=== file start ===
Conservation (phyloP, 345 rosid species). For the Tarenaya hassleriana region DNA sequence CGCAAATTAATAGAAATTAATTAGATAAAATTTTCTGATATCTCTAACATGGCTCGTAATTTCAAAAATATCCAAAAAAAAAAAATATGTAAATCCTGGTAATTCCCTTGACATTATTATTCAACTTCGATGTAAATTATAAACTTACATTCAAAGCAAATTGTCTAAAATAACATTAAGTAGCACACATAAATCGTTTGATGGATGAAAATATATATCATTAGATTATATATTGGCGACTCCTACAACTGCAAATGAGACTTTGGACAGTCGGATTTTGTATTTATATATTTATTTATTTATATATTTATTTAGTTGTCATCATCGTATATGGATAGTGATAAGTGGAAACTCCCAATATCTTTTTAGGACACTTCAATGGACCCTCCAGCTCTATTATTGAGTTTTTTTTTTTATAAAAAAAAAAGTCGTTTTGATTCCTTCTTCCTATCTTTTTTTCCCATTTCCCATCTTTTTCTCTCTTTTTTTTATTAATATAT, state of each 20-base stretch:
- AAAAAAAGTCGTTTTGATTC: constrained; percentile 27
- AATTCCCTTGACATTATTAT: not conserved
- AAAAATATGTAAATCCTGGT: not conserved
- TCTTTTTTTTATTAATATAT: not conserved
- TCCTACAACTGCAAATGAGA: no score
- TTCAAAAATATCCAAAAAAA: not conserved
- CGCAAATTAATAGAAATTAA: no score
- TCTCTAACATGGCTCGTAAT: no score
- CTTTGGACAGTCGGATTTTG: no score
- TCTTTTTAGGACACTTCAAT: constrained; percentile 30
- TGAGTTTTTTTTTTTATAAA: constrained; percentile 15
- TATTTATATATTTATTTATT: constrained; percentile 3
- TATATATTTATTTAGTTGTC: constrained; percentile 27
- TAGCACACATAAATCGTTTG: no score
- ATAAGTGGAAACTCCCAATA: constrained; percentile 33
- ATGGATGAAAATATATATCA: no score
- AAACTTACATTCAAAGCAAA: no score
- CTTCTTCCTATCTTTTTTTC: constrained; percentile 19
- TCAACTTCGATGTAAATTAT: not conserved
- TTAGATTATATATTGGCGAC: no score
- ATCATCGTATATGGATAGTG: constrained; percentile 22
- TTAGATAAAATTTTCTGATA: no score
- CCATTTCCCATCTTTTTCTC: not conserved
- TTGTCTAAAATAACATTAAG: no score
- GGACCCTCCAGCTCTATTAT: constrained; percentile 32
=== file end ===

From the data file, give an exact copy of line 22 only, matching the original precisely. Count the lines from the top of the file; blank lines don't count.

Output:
- ATCATCGTATATGGATAGTG: constrained; percentile 22